CASPER, Wyo. — The Wyoming Legislature will hold a special session from October 26-28 in order to consider legislation to limit the impact from vaccine mandates issued by the administration of President Joe Biden.
However, the rules for the forthcoming vaccine mandate are not yet finalized. In September, Biden directed the Occupational Safety and Health Administration (OSHA) to implement his mandate and require employers with 100 or more employees to require workers to either get vaccinated against COVID-19 or submit to weekly COVID testing.
OSHA has submitted the temporary rules to White House Office of Information and Regulatory Affairs for review, but it is unclear how long that review will take, according to Bloomberg Law.
When the Wyoming Democratic Caucus announced last week that all of its members would vote against holding the vaccine mandate-focused special session, it cited the fact that the rules have not yet been finalized as one reason for members’ opposition.
The caucus also said that the special session was expected to cost about $25,000 per day and also said that federal law takes precedent over state law, citing the Supremacy Clause in the U.S. Constitution.
The caucus said that its members believe the proposed special session “would be an undue burden to the taxpayer, a waste of time and resources for legislators and our staff, and would further cause an undue burden to Wyoming businesses who would be forced to choose between following state OR federal law, requiring them to be in violation of one or the other.”
The Wyoming Legislature’s website states that further information about the upcoming special session will be released on Thursday. Oil City reached out to Senate President Dan Dockstader and Speaker of the House Eric Barlow via email on Monday requesting more information about the special session, but did not receive replies as of 11:25 a.m. Tuesday.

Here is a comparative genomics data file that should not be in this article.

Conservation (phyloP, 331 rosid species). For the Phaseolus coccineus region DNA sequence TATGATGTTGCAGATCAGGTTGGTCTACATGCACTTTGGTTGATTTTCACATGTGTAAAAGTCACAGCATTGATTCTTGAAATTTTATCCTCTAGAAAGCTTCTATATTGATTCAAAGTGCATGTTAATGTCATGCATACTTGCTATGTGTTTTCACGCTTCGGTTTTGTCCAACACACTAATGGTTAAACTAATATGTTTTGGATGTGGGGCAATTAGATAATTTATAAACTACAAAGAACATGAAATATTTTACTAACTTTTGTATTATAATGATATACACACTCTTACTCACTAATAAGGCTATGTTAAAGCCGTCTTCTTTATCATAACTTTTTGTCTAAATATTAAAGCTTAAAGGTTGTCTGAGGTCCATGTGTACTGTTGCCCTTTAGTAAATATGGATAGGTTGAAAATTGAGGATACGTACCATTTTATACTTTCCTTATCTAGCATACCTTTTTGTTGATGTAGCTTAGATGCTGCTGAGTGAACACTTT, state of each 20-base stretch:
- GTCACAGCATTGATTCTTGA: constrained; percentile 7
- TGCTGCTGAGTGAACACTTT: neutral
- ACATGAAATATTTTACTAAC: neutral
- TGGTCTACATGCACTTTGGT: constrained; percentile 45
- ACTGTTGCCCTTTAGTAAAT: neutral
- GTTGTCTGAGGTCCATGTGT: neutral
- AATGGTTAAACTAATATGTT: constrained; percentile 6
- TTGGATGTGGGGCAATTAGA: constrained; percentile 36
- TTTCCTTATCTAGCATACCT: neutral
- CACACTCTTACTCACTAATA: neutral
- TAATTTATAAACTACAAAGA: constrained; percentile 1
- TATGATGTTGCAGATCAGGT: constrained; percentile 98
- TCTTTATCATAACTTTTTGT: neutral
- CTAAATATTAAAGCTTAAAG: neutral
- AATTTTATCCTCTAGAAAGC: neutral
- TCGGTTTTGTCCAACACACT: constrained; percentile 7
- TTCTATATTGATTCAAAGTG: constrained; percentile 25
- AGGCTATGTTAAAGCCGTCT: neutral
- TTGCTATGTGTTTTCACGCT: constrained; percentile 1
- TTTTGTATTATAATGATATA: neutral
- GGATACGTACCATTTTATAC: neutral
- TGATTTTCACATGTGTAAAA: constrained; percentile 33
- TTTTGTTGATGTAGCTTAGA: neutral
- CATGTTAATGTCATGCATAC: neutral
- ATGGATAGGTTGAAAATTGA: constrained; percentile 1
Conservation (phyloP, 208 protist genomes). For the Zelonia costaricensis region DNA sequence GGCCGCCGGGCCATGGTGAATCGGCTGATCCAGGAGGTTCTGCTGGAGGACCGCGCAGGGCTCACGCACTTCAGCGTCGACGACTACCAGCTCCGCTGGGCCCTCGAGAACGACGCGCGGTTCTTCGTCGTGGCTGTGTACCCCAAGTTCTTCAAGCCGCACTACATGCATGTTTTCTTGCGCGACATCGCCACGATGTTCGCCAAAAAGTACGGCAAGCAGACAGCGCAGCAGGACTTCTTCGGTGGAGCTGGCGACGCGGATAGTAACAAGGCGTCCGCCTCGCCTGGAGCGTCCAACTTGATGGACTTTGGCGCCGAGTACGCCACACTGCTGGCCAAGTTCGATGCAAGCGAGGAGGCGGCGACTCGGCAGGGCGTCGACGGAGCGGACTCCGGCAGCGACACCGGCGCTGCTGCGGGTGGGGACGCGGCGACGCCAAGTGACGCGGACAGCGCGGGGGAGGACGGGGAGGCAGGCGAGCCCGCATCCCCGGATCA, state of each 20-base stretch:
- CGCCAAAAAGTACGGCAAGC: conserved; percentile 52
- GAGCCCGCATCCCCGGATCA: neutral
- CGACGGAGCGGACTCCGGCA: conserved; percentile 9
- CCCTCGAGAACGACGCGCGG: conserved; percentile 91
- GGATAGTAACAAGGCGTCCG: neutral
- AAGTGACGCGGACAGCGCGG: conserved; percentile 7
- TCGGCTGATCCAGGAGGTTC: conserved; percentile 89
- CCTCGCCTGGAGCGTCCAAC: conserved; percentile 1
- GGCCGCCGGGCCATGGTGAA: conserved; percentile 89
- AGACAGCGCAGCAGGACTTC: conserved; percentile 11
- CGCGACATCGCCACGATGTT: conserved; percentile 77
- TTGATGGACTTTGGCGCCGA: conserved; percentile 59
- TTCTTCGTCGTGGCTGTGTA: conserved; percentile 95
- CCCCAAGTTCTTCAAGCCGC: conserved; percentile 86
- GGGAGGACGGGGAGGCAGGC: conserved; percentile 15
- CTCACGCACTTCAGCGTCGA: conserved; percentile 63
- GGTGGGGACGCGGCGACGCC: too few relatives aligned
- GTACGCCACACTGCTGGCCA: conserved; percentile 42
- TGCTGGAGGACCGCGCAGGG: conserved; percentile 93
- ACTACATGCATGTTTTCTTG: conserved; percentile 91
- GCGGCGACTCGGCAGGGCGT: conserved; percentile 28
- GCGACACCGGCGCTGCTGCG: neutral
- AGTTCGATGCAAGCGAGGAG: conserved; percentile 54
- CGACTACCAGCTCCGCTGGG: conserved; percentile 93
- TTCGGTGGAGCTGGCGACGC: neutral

Dockstader and Barlow issued a joint statement last week committing to hold the special session if a majority of members of the legislature were to vote in favor of holding one.
Rep. Chuck Gray (Natrona County), who has said he is drafting bills for consideration during the special session, said via social media on Thursday that legislators had been notified that an unofficial vote tally found that a majority of Wyoming legislators were in favor of holding the special session.
Oil City also reached out to Gray via email on Monday seeking details about the legislation he plans to propose during the special session, but has not received a reply as of 11:25 a.m. Tuesday.
The Wyoming Democratic Caucus said in its letter to Dockstader and Barlow that it has concerns that the special session will not remain limited to the specific topic of vaccine mandates.
“[T]here are no current rules of the Wyoming Legislature to bind us to discussing only specific bills or to operate within specific parameters,” the caucus stated. “Instead, our rules require a two-thirds vote of duly elected legislators to agree upon a set of rules different from the ones that currently govern the 66th Legislature.”
The caucus added that the proposed rules for the special session would also rush the legislative process through a mirror bill process, adding that the process would limit possible debate on proposed bills.
“Of particular concern, it would also limit the opportunity for the public to
provide meaningful commentary in both chambers,” the letter adds. “If a bill is important, it deserves consideration through a full legislative process, including committee hearings, public participation and three separate readings by both the House and Senate.”
The Wyoming Democratic Caucus said it thinks the special session will “create an opportunity for grandstanding instead of constructive problem solving.”